Fox News
Fox News host Sean Hannity is seen in the White House briefing room in Washington, DC Nicholas Kamm/AFP

Fox News plans to keep their most popular personalities, Sean Hannity, despite losing advertisers over his coverage of a debunked right-wing murder conspiracy. At least seven firms have pulled their commercials from Hannity's prime time programme.

The backlash comes after he promoted a right-wing theory that Democratic National Committee staffer, Seth Rich, was killed for providing DNC emails to WikiLeaks. Washington DC police suspect Rich was actually shot during a botched robbery., mattress companies Leesa Sleep and Casper, United Services Automobile Association (USAA), Peloton bicycles, the Crowne Plaza hotel chain and doorbell company Ring have all asked to cancel their adverts from the show, The Los Angeles Times reported.

"We don't have the ability to influence content at the time we make our advertising purchase," said in a statement. "In this case, we've been watching closely and have recently made the decision to pull our advertising from Hannity."

According to the BBC, USAA tweeted its decision to pull its commercial in a message to a follower. "Thank you for sharing your concern," USAA tweeted. "Advertising on opinion shows is not in accordance with our policy and we've since corrected it."

The backlash has continued despite Hannity's promise to stop speaking about the conspiracy theory on-air. Hannity announced that he would no longer speak about Rich's unsolved murder after the victim's parents asked him to stop.

"I did it out of my own heart," Hannity said. "Nobody tells me what to say on my show."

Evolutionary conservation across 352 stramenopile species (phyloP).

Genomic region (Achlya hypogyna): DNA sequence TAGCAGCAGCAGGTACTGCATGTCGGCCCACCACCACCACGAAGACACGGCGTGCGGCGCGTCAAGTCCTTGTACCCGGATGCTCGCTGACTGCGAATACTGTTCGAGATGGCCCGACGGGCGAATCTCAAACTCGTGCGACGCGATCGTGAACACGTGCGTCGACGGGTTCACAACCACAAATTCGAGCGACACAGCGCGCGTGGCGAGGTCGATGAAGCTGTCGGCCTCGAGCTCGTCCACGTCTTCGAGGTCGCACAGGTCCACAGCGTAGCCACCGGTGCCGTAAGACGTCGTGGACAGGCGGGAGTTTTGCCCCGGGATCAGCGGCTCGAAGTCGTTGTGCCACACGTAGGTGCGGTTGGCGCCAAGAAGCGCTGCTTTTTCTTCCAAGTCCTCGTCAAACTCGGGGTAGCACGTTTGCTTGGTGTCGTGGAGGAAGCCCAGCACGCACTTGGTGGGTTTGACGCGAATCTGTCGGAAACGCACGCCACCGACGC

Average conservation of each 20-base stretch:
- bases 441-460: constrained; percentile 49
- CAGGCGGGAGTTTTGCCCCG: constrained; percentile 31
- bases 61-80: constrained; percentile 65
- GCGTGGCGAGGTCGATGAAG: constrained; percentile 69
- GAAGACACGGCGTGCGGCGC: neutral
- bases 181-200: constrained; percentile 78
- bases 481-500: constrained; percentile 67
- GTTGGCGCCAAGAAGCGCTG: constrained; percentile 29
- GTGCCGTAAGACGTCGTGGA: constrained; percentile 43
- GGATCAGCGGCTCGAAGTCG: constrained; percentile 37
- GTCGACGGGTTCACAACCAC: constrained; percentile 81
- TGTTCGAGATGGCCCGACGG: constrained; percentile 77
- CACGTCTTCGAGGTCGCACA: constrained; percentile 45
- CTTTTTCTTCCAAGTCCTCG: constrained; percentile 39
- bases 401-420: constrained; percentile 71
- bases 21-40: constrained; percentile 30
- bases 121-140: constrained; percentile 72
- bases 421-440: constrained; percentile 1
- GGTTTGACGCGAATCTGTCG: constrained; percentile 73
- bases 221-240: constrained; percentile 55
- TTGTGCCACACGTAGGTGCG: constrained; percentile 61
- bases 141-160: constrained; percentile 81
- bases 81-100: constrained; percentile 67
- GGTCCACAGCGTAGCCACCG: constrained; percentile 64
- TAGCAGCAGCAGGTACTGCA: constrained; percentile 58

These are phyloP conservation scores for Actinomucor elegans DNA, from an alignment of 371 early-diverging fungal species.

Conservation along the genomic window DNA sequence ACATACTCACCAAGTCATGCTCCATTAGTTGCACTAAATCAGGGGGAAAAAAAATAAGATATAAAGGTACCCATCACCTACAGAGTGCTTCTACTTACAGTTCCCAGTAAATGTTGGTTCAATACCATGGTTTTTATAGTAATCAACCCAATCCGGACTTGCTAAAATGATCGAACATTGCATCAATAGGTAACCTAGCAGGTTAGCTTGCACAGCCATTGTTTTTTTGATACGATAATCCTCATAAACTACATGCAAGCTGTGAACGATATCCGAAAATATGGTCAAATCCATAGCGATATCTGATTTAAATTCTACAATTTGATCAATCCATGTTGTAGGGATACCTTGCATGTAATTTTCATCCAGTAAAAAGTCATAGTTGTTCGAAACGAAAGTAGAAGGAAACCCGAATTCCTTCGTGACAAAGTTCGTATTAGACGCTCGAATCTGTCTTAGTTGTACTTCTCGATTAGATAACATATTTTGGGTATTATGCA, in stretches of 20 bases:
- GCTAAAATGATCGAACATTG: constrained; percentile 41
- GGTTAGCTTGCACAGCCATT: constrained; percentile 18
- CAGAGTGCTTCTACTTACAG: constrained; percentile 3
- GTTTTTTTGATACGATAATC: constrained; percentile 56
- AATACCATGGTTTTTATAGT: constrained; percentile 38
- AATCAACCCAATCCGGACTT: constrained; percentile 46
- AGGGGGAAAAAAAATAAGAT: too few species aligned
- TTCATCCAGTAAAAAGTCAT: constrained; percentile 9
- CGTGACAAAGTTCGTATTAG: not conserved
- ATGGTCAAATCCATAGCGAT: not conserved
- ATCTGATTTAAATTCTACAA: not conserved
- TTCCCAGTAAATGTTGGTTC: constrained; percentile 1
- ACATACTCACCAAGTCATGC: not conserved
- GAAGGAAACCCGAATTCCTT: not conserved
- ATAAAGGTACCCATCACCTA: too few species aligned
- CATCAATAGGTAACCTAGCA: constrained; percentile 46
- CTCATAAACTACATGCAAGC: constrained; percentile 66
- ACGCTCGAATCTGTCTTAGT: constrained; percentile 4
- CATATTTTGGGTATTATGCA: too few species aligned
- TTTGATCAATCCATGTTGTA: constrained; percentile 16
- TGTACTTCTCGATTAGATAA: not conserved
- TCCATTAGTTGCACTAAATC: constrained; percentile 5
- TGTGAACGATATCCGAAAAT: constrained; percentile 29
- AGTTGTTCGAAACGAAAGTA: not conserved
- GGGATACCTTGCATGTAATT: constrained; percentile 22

He later added on Twitter: "Ok TO BE CLEAR, I am closer to the TRUTH than ever. Not only am I not stopping, I am working harder. Updates when available. Stay tuned."

The Times reported that Fox News declined to comment on the pullout by advertisers but noted that Hannity would be off the rest of the week on a scheduled holiday.

"Like the rest of the country, Sean Hannity is taking a vacation around Memorial Day weekend and will be back on Tuesday," a Fox News spokesperson said. "Those who suggest otherwise are going to look foolish."

The advertising controversy surrounding Hannity is similar to that experienced by his former colleague, Bill O'Reilly. Advertisers began pulling out of The O'Reilly Factor in March following reports that O'Reilly and Fox News had paid $13m (£10m) to settle claims of sexual harassment and verbal abuse. Every major advertiser dropped out by early April, the Times noted.

Following his 11 April show, O'Reilly left on holiday but never returned to the network again. He was sacked on 19 April but was paid the remainder of his $25m-a-year contract.

Fox News has seen its ratings drop following O'Reilly and Megyn Kelly's departure. For the first time since 2008, Fox News finished behind CNN and MSNBC in the 25-to-54 age group last week.